“What would happen if we stopped acting as if the primordial form of work is laboring at a production line, or wheat field, or iron foundry, or even in an office cubicle, and instead started from a mother, a teacher, or a caregiver? We might be forced to conclude that the real business of human life is not contributing toward something called “the economy” (a concept that didn’t even exist three hundred years ago), but the fact that we are all, and have always been, projects of mutual creation. Labor, similarly, should be renegotiated. Submitting oneself to labor discipline—supervision, control, even the self-control of the ambitious self-employed—does not make one a better person. In most really important ways, it probably makes one worse. To undergo it is a misfortune that at best is sometimes necessary. Yet it’s only when we reject the idea that such labor is virtuous in itself that we can start to ask what is virtuous about labor. To which the answer is obvious. Labor is virtuous if it helps others. A renegotiated definition of productivity should make it easier to reimagine the very nature of what work is, since, among other things, it will mean that technological development will be redirected less toward creating ever more consumer products and ever more disciplined labor, and more toward eliminating those forms of labor entirely.”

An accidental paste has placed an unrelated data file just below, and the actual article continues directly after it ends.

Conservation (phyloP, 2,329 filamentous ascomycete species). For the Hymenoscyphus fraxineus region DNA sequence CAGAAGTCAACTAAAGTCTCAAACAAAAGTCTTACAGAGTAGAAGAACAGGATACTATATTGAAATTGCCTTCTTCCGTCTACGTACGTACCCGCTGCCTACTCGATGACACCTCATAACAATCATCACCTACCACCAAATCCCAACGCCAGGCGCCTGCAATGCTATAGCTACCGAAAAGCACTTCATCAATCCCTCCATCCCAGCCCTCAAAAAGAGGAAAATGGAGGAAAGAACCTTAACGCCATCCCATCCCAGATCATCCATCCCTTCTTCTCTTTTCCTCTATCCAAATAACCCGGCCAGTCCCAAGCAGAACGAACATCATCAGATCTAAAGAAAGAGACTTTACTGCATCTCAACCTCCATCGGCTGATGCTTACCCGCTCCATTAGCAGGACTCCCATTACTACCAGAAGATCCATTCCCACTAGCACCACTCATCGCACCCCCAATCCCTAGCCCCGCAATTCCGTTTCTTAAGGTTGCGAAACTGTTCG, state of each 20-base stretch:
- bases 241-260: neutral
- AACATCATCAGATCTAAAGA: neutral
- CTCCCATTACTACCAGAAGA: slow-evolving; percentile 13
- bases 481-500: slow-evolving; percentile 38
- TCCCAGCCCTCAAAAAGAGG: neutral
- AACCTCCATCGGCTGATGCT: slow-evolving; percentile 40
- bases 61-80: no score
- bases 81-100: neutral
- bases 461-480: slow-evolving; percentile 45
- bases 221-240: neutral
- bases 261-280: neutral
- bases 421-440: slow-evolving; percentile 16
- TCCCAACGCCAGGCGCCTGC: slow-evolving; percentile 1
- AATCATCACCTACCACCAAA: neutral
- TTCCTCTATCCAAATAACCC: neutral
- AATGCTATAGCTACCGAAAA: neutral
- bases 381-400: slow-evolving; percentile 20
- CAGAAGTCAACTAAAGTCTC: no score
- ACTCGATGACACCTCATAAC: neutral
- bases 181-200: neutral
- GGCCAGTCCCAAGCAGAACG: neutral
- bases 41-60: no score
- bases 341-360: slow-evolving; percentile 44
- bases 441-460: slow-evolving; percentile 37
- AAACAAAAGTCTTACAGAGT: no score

—Graeber, David. “A Practical Utopian’s Guide to the Coming Collapse.” The Baffler. April 2013.